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Using a PSW Approach to Identify Students with Specific Learning Disabilities Milton J. Dehn, Ed.D., NCSP Schoolhouse Educational Services KASP 2014.

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Presentation on theme: "Using a PSW Approach to Identify Students with Specific Learning Disabilities Milton J. Dehn, Ed.D., NCSP Schoolhouse Educational Services KASP 2014."— Presentation transcript:

1 Using a PSW Approach to Identify Students with Specific Learning Disabilities Milton J. Dehn, Ed.D., NCSP Schoolhouse Educational Services KASP 2014

2 Notice of Copyright 2014 This PowerPoint presentation and accompanying materials are copyrighted by Schoolhouse Educational Services, LLC. They are not to be reprinted, copied, or electronically disseminated without written permission. To obtain permission, email

3 Workshop Information Sources Essentials of Processing Assessment, 2 nd Ed. Children’s Psychological Processes Scale (CPPS) Psychological Processing Analyzer (PPA) Intervention references Presenter Contact:

4 Topics 1.Processes to assess 2.Processes and academic skills 3.PSW Models 4.Conducting a processing assessment 5.Completing the processing analysis worksheet 6.Identifying processing deficits with the PPA 7.CPPS overview 8.Processing interventions overview

5 The Need for Processing Assessment 1.Part of a neuropsychological approach 2.Not just for SLD but Autism, ADHD, TBI, etc. 3.Neuroscience has increased our understanding of brain-learning relationships 4.A deficit in a “psychological process” is part of federal and states’ SLD definitions 5.Identification of processing deficits leads to more appropriate & effective interventions

6 Working Memory Example 1.10% of children have a WM deficit 2.Of those in the bottom 10% percentiles, 80% will have significant learning problems 3.A working memory deficit predicts LD with more than 80% accuracy 4.WM predicts LD better than IQ, consistency predicts better than discrepancy 5.WM evidence-based interventions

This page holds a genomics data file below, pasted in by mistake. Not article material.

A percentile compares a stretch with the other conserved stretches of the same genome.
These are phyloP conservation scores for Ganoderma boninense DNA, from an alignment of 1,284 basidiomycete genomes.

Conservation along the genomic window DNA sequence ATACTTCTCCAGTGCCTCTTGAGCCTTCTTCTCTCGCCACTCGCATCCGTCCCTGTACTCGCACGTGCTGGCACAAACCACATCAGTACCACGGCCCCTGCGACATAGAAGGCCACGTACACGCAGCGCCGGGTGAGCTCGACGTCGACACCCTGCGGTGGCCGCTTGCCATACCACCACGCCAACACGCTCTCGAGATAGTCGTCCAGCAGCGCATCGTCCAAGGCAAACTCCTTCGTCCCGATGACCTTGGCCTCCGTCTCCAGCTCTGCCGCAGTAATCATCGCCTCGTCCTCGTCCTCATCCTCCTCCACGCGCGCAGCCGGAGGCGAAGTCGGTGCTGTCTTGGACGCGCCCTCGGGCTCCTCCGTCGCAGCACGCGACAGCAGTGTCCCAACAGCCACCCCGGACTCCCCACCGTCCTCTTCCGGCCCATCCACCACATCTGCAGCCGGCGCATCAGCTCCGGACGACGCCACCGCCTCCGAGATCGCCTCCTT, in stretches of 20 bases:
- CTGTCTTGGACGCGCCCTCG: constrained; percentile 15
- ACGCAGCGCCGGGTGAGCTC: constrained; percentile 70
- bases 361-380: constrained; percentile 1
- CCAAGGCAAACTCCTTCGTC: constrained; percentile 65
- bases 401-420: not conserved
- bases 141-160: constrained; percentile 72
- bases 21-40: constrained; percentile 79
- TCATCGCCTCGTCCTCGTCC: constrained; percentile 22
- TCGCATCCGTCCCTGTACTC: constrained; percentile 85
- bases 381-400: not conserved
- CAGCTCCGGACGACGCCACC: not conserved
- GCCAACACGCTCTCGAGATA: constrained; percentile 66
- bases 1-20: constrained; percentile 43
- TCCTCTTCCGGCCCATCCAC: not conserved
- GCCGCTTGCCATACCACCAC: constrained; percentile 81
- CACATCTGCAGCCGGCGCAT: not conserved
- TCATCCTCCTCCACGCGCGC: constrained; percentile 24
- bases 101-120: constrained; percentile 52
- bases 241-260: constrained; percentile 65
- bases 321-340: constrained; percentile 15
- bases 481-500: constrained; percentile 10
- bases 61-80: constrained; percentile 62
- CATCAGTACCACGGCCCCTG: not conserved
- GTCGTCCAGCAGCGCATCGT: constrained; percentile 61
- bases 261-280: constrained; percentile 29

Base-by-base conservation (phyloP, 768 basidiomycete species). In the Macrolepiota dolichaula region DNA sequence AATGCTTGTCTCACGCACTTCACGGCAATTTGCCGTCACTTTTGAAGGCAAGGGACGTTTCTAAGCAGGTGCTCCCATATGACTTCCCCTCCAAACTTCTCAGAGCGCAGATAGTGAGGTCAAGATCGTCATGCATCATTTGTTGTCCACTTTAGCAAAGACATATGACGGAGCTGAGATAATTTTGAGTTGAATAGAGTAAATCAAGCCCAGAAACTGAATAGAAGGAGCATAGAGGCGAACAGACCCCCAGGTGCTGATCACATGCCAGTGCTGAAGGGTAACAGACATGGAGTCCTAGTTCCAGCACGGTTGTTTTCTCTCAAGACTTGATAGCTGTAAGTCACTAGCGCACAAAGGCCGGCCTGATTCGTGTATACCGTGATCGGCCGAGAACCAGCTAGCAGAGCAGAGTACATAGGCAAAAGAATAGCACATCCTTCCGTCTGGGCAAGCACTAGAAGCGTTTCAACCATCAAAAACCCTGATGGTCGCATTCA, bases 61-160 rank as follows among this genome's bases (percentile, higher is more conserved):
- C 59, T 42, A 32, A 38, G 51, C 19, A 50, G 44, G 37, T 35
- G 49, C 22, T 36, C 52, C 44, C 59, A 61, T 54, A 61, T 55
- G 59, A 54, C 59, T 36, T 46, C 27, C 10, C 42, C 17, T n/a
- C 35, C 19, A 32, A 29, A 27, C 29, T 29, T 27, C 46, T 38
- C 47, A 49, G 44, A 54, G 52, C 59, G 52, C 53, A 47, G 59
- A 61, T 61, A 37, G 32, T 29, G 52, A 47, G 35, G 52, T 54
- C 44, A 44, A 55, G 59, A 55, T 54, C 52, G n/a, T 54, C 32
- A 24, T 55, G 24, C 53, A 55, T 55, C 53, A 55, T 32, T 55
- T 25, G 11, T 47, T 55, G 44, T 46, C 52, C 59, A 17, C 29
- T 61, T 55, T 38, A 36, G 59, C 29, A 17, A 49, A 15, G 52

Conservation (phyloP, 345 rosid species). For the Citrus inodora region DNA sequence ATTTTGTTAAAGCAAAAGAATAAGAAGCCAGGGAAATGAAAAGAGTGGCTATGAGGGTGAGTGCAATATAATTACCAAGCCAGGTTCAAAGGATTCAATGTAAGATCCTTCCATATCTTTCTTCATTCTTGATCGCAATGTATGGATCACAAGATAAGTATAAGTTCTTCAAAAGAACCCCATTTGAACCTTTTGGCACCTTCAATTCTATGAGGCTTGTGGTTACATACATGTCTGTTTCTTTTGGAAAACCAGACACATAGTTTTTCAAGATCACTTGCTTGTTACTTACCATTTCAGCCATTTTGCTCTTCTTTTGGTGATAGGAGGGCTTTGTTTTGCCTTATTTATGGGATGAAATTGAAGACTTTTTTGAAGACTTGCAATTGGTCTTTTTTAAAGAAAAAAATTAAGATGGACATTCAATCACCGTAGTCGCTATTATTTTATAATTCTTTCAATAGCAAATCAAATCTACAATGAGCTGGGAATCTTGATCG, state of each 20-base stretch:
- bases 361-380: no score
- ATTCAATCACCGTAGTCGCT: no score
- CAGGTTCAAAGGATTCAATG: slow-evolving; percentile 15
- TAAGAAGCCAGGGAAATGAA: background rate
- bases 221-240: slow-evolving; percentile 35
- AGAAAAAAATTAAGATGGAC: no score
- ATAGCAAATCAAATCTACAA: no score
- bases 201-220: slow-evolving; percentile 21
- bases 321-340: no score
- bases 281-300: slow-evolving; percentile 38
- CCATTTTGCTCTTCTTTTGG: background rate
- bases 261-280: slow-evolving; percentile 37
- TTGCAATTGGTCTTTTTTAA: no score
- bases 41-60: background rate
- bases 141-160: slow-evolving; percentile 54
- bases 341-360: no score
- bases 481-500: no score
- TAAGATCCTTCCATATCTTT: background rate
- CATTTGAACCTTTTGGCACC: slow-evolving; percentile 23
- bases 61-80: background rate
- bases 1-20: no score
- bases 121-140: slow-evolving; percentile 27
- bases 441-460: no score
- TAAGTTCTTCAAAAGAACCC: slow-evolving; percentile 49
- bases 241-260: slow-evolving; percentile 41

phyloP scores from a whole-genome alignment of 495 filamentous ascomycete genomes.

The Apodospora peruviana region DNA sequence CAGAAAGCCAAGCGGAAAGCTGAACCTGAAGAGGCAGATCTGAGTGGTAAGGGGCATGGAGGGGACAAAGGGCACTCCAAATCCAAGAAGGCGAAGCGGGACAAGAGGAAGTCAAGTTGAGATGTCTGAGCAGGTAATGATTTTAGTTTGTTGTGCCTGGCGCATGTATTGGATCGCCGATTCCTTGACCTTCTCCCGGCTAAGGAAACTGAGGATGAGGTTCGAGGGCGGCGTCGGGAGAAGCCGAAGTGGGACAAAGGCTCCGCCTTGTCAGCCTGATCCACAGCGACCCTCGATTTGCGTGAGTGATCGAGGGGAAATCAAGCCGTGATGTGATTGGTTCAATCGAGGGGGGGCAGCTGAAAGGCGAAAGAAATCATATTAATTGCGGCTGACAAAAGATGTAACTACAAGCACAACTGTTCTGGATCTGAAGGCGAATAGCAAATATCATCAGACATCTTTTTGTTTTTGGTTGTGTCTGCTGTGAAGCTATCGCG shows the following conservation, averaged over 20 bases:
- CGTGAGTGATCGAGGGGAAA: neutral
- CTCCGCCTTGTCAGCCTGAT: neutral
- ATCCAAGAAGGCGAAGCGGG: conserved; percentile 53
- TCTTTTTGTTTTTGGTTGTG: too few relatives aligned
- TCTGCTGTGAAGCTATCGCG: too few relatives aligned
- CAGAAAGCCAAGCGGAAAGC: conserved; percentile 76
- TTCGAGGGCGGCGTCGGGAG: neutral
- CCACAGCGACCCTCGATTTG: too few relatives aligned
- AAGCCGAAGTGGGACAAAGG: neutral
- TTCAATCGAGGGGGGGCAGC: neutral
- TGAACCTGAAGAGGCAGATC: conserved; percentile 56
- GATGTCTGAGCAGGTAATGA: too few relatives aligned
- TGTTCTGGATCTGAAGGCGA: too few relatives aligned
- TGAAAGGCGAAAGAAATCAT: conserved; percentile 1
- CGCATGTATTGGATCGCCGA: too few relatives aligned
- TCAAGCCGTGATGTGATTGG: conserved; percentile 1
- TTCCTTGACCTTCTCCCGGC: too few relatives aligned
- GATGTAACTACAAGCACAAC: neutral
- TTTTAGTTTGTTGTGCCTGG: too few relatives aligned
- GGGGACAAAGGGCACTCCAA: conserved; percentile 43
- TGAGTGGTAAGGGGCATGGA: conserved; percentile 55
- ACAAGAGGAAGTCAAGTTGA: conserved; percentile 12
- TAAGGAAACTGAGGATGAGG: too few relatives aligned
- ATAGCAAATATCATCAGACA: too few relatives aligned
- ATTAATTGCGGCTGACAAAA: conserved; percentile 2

7 It’s About the “Why” 1.The “why” matters 2.Learning disabilities have a neurological basis 3.Understanding the brain basis as to why a student has a learning disability is important 4.Identifying processing deficits is a big part of answer the why question 5.Assessment that answer some why questions benefits the learner even without placement or interventions

8 Processing Assessment and RTI 1.Both value early identification 2.When RTI fails, a processing deficit is probably the cause 3.Addressing processing deficits makes academic interventions successful; example 4.Much has changed/improved in regards to processing assessment and intervention

9 What are Neuropsychological Processes? 1.Brain processes, operations, functions 2.Whenever information is perceived, transformed, manipulated, stored, retrieved, expressed 3.Include “cognitive” processes 4.Whenever we think, reason, problem-solve 5.There are basic and higher level processes 6.Doesn’t include knowledge or achievement 7.Learning and performance depend on these processes; they underlie academic skill acquisition 8.There are social-emotional, sensory, and other processes that are not included for SLD assessment

10 Neuropsychological Processes are Not 1.IQ, but they contribute to IQ 2.“Abilities”; are the specific brain processes that underlie abilities 3.More like aptitudes than abilities; aptitudes are more specific 4.Not skills; skills and knowledge are the product of processes

11 Processes to Include in Assessment 1.Broad processes composed of numerous subprocesses – Consider subprocesses when a broad process is low 2.Related to academic learning & performance 3.Observable in the classroom 4.They have evidence-based interventions

12 Processes for SLD Assessment 1.Attention 2.Auditory Processing 3.Executive Functions 4.Fine Motor 5.Fluid Reasoning 6.Long-Term Recall 7.Oral Language 8.Phonological Processing 9.Processing Speed 10.Visual-Spatial Processing 11.Working Memory (WM)

13 Human Processing Limitations 1.Human limitationsHuman limitations 2.Which processes does the chimp excel at?

14 Attention 1.Types: Selective, focused, divided, sustained 2.Necessary for learning and memory 3.Attention deficits part of LD; ADHD/LD comorbidity 4.Not necessarily ADHD (not enough symptoms) 1.ADHD is more hyperactive/impulsive 2.Inattentive type is more cognitive/learning problems 5.Can use rating scales to assess attention 6.Related to Executive Functions and Working Memory

15 Executive Functions 1.Self-regulation of cognitive functions and psychological processes 2.There are more than 30 exec processes 3.Self-monitoring, self-regulation, and metacognition are part of EF 4.Have a longer course of development 5.Also have to do with classroom performance 6.Can assess with rating scales